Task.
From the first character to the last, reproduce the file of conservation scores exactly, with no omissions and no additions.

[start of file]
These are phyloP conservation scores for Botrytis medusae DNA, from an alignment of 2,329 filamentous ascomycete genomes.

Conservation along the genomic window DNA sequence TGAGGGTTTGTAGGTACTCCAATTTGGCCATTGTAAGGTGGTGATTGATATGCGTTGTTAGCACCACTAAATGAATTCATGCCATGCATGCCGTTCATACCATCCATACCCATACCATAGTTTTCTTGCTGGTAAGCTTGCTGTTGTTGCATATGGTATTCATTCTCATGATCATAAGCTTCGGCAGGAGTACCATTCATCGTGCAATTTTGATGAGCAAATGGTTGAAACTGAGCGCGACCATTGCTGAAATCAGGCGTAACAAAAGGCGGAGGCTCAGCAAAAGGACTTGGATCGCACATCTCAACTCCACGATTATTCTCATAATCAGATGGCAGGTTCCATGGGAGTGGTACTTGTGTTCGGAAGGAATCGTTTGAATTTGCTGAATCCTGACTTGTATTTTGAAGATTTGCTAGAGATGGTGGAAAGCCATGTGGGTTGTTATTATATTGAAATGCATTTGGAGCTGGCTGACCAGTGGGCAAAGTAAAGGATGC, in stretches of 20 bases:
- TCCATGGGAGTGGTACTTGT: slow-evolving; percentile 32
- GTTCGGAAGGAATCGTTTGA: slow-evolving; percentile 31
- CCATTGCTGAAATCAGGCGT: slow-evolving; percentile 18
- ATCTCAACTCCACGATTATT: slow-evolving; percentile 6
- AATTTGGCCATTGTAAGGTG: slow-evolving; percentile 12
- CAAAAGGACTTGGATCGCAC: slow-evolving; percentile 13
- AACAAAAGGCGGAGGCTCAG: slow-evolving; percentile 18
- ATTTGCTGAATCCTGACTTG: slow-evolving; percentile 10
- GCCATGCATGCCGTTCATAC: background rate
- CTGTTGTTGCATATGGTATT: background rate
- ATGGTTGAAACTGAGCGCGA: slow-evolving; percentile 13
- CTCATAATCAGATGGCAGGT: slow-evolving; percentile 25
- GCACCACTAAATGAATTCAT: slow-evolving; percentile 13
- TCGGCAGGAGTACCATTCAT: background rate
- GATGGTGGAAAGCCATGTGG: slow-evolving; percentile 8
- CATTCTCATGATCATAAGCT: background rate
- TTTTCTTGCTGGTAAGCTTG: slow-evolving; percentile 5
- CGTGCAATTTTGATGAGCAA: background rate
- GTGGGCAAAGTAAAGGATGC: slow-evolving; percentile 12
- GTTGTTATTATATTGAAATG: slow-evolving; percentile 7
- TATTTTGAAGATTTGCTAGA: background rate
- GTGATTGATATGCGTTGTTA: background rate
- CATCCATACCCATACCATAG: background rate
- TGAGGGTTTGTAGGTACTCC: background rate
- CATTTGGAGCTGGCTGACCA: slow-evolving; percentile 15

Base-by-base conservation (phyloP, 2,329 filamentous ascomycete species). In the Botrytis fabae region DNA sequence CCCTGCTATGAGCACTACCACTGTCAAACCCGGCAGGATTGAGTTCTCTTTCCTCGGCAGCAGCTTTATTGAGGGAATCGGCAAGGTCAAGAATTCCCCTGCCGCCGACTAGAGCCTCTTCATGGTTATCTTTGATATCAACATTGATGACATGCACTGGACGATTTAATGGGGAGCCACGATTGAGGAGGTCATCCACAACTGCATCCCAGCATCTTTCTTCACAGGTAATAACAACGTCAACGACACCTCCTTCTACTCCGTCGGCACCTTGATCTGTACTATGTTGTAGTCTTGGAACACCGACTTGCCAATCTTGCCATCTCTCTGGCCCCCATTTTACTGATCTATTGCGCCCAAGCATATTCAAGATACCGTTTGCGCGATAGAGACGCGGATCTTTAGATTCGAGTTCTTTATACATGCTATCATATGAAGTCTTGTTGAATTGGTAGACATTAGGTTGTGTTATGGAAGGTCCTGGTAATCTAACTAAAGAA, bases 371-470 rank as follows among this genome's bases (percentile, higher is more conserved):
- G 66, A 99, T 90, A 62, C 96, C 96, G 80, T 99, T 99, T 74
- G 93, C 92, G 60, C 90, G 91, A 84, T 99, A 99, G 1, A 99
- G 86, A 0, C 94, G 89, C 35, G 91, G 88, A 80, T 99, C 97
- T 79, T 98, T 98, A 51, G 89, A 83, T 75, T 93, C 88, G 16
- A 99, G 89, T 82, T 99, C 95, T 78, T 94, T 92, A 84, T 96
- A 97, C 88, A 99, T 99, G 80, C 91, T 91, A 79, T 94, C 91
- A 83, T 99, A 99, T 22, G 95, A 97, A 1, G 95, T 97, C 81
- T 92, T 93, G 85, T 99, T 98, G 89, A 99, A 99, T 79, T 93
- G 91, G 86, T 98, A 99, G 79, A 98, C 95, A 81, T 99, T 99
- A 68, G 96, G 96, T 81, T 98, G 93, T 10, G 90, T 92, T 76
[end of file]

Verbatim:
These are phyloP conservation scores for Botrytis medusae DNA, from an alignment of 2,329 filamentous ascomycete genomes.

Conservation along the genomic window DNA sequence TGAGGGTTTGTAGGTACTCCAATTTGGCCATTGTAAGGTGGTGATTGATATGCGTTGTTAGCACCACTAAATGAATTCATGCCATGCATGCCGTTCATACCATCCATACCCATACCATAGTTTTCTTGCTGGTAAGCTTGCTGTTGTTGCATATGGTATTCATTCTCATGATCATAAGCTTCGGCAGGAGTACCATTCATCGTGCAATTTTGATGAGCAAATGGTTGAAACTGAGCGCGACCATTGCTGAAATCAGGCGTAACAAAAGGCGGAGGCTCAGCAAAAGGACTTGGATCGCACATCTCAACTCCACGATTATTCTCATAATCAGATGGCAGGTTCCATGGGAGTGGTACTTGTGTTCGGAAGGAATCGTTTGAATTTGCTGAATCCTGACTTGTATTTTGAAGATTTGCTAGAGATGGTGGAAAGCCATGTGGGTTGTTATTATATTGAAATGCATTTGGAGCTGGCTGACCAGTGGGCAAAGTAAAGGATGC, in stretches of 20 bases:
- TCCATGGGAGTGGTACTTGT: slow-evolving; percentile 32
- GTTCGGAAGGAATCGTTTGA: slow-evolving; percentile 31
- CCATTGCTGAAATCAGGCGT: slow-evolving; percentile 18
- ATCTCAACTCCACGATTATT: slow-evolving; percentile 6
- AATTTGGCCATTGTAAGGTG: slow-evolving; percentile 12
- CAAAAGGACTTGGATCGCAC: slow-evolving; percentile 13
- AACAAAAGGCGGAGGCTCAG: slow-evolving; percentile 18
- ATTTGCTGAATCCTGACTTG: slow-evolving; percentile 10
- GCCATGCATGCCGTTCATAC: background rate
- CTGTTGTTGCATATGGTATT: background rate
- ATGGTTGAAACTGAGCGCGA: slow-evolving; percentile 13
- CTCATAATCAGATGGCAGGT: slow-evolving; percentile 25
- GCACCACTAAATGAATTCAT: slow-evolving; percentile 13
- TCGGCAGGAGTACCATTCAT: background rate
- GATGGTGGAAAGCCATGTGG: slow-evolving; percentile 8
- CATTCTCATGATCATAAGCT: background rate
- TTTTCTTGCTGGTAAGCTTG: slow-evolving; percentile 5
- CGTGCAATTTTGATGAGCAA: background rate
- GTGGGCAAAGTAAAGGATGC: slow-evolving; percentile 12
- GTTGTTATTATATTGAAATG: slow-evolving; percentile 7
- TATTTTGAAGATTTGCTAGA: background rate
- GTGATTGATATGCGTTGTTA: background rate
- CATCCATACCCATACCATAG: background rate
- TGAGGGTTTGTAGGTACTCC: background rate
- CATTTGGAGCTGGCTGACCA: slow-evolving; percentile 15

Base-by-base conservation (phyloP, 2,329 filamentous ascomycete species). In the Botrytis fabae region DNA sequence CCCTGCTATGAGCACTACCACTGTCAAACCCGGCAGGATTGAGTTCTCTTTCCTCGGCAGCAGCTTTATTGAGGGAATCGGCAAGGTCAAGAATTCCCCTGCCGCCGACTAGAGCCTCTTCATGGTTATCTTTGATATCAACATTGATGACATGCACTGGACGATTTAATGGGGAGCCACGATTGAGGAGGTCATCCACAACTGCATCCCAGCATCTTTCTTCACAGGTAATAACAACGTCAACGACACCTCCTTCTACTCCGTCGGCACCTTGATCTGTACTATGTTGTAGTCTTGGAACACCGACTTGCCAATCTTGCCATCTCTCTGGCCCCCATTTTACTGATCTATTGCGCCCAAGCATATTCAAGATACCGTTTGCGCGATAGAGACGCGGATCTTTAGATTCGAGTTCTTTATACATGCTATCATATGAAGTCTTGTTGAATTGGTAGACATTAGGTTGTGTTATGGAAGGTCCTGGTAATCTAACTAAAGAA, bases 371-470 rank as follows among this genome's bases (percentile, higher is more conserved):
- G 66, A 99, T 90, A 62, C 96, C 96, G 80, T 99, T 99, T 74
- G 93, C 92, G 60, C 90, G 91, A 84, T 99, A 99, G 1, A 99
- G 86, A 0, C 94, G 89, C 35, G 91, G 88, A 80, T 99, C 97
- T 79, T 98, T 98, A 51, G 89, A 83, T 75, T 93, C 88, G 16
- A 99, G 89, T 82, T 99, C 95, T 78, T 94, T 92, A 84, T 96
- A 97, C 88, A 99, T 99, G 80, C 91, T 91, A 79, T 94, C 91
- A 83, T 99, A 99, T 22, G 95, A 97, A 1, G 95, T 97, C 81
- T 92, T 93, G 85, T 99, T 98, G 89, A 99, A 99, T 79, T 93
- G 91, G 86, T 98, A 99, G 79, A 98, C 95, A 81, T 99, T 99
- A 68, G 96, G 96, T 81, T 98, G 93, T 10, G 90, T 92, T 76